To do that I need to be clear about what I mean when I say Tabletop Games Convention.
Ok so be clear then Dave!
A tabletop games convention is an event where attendees are there primarily to play games. A convention is invariably about the act of participation in the hobby in which you are conventioneering erm upon...
Ok so that's simple enough Dave, but why are you defining it like that?
Well... In Scotland we're blessed with a reasonable number of Wargames Shows (note: not conventions) like the fantastic Carronade in Falkirk. There are others such as Claymore, Wappinshaw, Targe and Skelp. I've not attended any other than Carronade (600ish attendees this year) and whilst I'm not a wargamer I do enjoy attending.
So why aren't these conventions?
Play is not at the core of these events for the attendees. Yes there are games being played but these are primarily showcase events with an element of participation events too. The core of these shows (based on my limited understanding granted) is the traders who are there to sell products to attendees and obviously to present the variety of options available within the wargaming format.
This is an important distinction because these events are largely (stress largely) separate from the Convention calendar in Scotland.
So that brings me to what Conventions do we have?
Well... Other than Conpulsion we don't really have any. Or more precisely if there are any I've no idea where or indeed when they are and trust me, I've looked!
Yep there used to be Conflagration in Glasgow run by the university and there used to be Drakcon in Aberdeen (which was primarily a D&D Living Greyhawk event) but other than that? Oh wait there's D-Con in Dundee but that's an Anime convention with gaming (primarily CCGs) bolted on.
So where are the gaming conventions? Well the rest of the UK has several as Phil Master's UK Convention Calendar demonstrates but none are in Scotland.
Probably too big a question to answer I suspect but I'll have a stab at it.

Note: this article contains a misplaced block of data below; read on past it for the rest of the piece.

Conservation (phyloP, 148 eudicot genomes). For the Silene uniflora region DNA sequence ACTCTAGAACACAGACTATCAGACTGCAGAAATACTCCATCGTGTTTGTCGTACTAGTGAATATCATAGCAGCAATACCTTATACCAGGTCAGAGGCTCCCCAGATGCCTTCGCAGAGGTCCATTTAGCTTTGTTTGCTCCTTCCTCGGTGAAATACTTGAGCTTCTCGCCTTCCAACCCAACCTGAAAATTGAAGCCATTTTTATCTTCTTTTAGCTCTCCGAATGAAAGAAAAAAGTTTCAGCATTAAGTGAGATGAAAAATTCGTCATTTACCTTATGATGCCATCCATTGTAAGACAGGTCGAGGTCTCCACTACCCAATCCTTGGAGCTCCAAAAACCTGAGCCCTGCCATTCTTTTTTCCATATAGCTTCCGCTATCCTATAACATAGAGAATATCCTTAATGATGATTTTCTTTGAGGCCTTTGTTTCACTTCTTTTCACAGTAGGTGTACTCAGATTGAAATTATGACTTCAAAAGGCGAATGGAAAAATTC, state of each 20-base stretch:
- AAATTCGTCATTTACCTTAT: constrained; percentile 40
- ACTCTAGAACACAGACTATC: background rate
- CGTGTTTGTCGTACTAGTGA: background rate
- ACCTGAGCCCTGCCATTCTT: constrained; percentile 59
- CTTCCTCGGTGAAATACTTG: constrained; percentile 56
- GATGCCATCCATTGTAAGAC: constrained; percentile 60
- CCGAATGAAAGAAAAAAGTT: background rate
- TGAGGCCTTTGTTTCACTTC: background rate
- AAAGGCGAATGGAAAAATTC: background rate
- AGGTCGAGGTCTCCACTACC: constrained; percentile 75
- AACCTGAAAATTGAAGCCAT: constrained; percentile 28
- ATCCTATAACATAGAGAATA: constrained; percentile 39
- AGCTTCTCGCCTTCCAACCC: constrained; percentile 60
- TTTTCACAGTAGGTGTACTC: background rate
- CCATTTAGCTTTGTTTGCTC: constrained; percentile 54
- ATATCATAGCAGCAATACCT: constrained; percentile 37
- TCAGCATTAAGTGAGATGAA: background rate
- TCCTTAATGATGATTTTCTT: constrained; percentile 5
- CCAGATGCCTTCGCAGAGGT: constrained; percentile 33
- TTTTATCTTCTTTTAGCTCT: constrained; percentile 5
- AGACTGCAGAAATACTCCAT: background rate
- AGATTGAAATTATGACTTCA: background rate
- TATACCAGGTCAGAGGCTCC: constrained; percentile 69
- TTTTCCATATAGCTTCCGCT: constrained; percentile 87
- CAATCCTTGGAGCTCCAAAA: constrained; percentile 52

Conventions are not simple things to organise. I'm a project manager by trade and I've organised gaming clubs and obviously ran events on a small scale when I had KoA but that's not the same. All that means though is that I empathise with those who do organise conventions (and indeed shows like Carronade).
The thing is that there's really no money in it. Sure there is some money in it but we're not taking about serious profit making entities here. So that means that the people who are doing it are usually balancing it with Real Life(tm) type stuff.
Even the most successful convention in the UK i.e. UK Games Expo, is run by a team of largely volunteers who share a desire to create such an event and do so largely through spare time and forgiving families!
So is it simply down to there not being any people with similar intentions / desires in Scotland? Maybe.
Reflecting a little on my previous post about the negatives of Conpulsion, I'm sure that the team who organise that go into it with the best of intentions but the question is whether they are committed to meeting the desire required to make it "the best that it can be"? Without knowing really any of those involved I can't really comment but as an outsider looking and based on the evidence I have the only answer I have is no.
The other possibility is that there just isn't appetite for a convention scene in Scotland. I fear that this is actually the truth of the situation. I recall a conversation I had post KoA closure with someone (who shall remain nameless) about the Scottish Gaming Community. I'll distill that semi-rant (hey my business had just ceased to be, I was allowed to rant) into a few comments.
- There is no Scottish Gaming Community - at least in the sense that we do not have a joined up community of people across the hobby.
- Gamers are primarily aligned with a combination of game clubs (of which we have many) and game stores (of which we have several). Their allegiance tends to form around those entities first and foremost and unless a convention (or wider community event for that matter) offers something more than what their club or store offers to them on a day-to-day basis then they are not interested / motivated in supporting it.
These 2 elements combine to suggest (stress suggest) that we have a largely casual gaming population with a couple of exceptions in relation to CCG/TCG tournaments and some wargaming tournaments where there is a clamour from those audiences to attend.
I'm going to close this post with a question and would welcome feedback on what I've said so far. Even with all that I've said above I do believe that Scotland could have a strong and distinct (if discreet) convention scene and I have some thoughts on how to address that but that's likely a future post.
So the question I find myself asking is - What would a Table Games Convention have to offer to get a 500+ attendance?